Today’s post takes me back to the days when I was learning SQL Server at the engineering school about 8 years ago. I learnt SQL 7 and SQL 2000 and then as I joined my present employer, SQL 2005 came along. While SQL 7/2000 had the Enterprise Manager, SQL 2005 onwards we have the SSMS – SQL Server Management Studio. Irrespective of the tool, each of these had wizards for Creating and Restoring a database.
Whenever we create or restore a database, we can see that the SSMS fills in a default path for placing the data and log files. This path is set during the Server installation, and is normally set to %PROGRAMFILES%Microsoft SQL ServerMSSQL11.(InstanceName)MSSQLDATA on a SQL 11 (Code Named: “Denali”) CTP 01 instance (Previous releases of SQL Server also follow a similar path).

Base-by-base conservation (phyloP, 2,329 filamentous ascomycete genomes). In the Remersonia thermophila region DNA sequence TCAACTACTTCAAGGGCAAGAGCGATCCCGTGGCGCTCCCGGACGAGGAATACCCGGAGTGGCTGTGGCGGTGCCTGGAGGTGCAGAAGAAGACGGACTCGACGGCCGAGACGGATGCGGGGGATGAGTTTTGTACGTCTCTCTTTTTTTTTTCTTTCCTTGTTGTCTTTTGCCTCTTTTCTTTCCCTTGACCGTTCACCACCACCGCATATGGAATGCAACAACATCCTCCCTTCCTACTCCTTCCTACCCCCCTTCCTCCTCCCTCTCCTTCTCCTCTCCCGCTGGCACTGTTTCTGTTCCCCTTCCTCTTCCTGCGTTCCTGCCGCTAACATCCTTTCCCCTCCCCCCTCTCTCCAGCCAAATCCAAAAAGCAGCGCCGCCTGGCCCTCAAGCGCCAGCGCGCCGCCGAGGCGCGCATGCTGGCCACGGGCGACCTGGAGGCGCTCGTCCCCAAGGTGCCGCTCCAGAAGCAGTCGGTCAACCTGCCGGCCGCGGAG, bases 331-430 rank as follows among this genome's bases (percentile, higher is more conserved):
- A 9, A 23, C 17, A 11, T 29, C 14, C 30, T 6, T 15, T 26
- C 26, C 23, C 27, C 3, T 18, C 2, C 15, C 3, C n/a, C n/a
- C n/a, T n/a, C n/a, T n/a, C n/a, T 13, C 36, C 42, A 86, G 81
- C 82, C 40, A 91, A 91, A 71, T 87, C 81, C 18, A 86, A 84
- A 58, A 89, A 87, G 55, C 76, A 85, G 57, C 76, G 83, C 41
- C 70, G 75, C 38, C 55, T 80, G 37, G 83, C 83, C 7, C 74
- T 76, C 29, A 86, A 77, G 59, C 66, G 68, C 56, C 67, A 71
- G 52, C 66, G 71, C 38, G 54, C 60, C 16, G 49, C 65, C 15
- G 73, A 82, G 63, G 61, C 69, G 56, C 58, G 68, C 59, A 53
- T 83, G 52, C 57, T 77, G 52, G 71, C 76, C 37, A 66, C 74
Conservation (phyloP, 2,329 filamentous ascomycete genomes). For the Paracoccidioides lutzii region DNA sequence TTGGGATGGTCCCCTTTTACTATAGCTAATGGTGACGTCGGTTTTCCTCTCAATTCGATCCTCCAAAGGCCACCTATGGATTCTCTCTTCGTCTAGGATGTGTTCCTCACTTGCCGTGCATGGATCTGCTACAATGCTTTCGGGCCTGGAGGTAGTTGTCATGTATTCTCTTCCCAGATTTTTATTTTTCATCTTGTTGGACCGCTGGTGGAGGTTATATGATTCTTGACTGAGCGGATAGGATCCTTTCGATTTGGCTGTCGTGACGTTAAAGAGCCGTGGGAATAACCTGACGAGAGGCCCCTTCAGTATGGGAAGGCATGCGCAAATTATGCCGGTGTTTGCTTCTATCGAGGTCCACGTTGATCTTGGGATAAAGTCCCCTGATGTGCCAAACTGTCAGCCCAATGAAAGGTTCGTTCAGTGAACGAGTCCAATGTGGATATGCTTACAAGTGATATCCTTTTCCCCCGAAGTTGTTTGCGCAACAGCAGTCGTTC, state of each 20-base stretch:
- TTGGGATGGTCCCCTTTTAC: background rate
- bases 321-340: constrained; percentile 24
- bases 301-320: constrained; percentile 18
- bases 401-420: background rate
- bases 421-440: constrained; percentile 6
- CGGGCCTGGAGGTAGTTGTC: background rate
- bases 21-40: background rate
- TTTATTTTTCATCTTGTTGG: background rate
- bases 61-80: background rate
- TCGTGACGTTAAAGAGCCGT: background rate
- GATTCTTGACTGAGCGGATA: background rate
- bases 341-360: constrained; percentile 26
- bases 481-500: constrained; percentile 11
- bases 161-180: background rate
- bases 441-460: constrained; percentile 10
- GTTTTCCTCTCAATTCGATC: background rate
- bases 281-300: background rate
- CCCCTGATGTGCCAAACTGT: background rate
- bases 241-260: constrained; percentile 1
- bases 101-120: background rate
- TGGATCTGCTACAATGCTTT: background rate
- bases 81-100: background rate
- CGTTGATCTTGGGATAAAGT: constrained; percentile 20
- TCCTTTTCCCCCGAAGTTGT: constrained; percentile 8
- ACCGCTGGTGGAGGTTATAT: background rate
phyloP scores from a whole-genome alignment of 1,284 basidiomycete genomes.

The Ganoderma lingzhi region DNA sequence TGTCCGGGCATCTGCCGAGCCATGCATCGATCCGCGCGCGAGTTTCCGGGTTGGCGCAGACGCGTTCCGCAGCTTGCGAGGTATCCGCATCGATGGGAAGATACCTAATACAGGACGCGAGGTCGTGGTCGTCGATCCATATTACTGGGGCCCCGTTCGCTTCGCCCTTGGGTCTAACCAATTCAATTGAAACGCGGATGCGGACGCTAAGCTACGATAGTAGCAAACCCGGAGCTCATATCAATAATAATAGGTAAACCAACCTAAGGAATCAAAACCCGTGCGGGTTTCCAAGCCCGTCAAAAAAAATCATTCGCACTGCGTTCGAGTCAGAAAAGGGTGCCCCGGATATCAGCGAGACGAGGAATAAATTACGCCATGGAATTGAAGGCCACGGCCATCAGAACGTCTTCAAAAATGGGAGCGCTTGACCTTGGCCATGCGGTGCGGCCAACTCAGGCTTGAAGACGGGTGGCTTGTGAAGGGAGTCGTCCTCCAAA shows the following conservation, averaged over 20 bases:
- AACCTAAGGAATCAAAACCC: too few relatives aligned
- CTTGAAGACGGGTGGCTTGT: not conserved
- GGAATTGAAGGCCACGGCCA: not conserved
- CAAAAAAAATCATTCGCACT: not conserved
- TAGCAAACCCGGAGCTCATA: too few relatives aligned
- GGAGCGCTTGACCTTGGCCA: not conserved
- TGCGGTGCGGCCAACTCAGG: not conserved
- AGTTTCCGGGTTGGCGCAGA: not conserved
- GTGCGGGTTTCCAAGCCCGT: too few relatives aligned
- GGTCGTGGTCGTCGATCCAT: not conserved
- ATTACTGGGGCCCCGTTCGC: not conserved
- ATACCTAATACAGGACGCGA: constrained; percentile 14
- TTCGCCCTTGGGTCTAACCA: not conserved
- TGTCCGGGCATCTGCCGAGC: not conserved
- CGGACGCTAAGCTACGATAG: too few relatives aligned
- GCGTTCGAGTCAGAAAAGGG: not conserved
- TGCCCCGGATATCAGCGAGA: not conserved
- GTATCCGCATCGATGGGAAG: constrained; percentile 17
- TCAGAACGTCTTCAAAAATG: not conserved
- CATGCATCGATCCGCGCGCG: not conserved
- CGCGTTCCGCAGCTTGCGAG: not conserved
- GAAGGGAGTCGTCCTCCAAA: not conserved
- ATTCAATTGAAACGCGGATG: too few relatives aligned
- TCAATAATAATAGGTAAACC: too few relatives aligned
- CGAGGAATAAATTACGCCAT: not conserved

Generally, I prefer to place the data and log files on a different physical drives whenever possible. I won’t go into the details of why I do this right now, but it is important to know that for most cases, it is a recommended best practice. It becomes an annoyance to change the data and log file paths every time I need to create or restore a database. Hence, I typically change the default file paths at the server instance level.
Here’s how you can do it yourself:
- Launch the SQL Server Management Studio
- Open the Object Explorer by going to View –> Object Explorer and connect to the SQL Server instance under consideration
- Right-click the instance name and click on “Properties”
- In the server properties window, navigate out to the Database Properties tab
- Change the Data & Log file paths under the “Database Default locations” section
Once changed, you can then see that these changes are used by default by the Create Database and Restore Database wizards. On my test instance, I don’t have multiple drives to spread the data/logs across, hence I have added the default locations as E:DatabasesData for the data files and E:DatabasesLogs for the Log Files.
Until we meet next time,
Be courteous. Drive responsibly.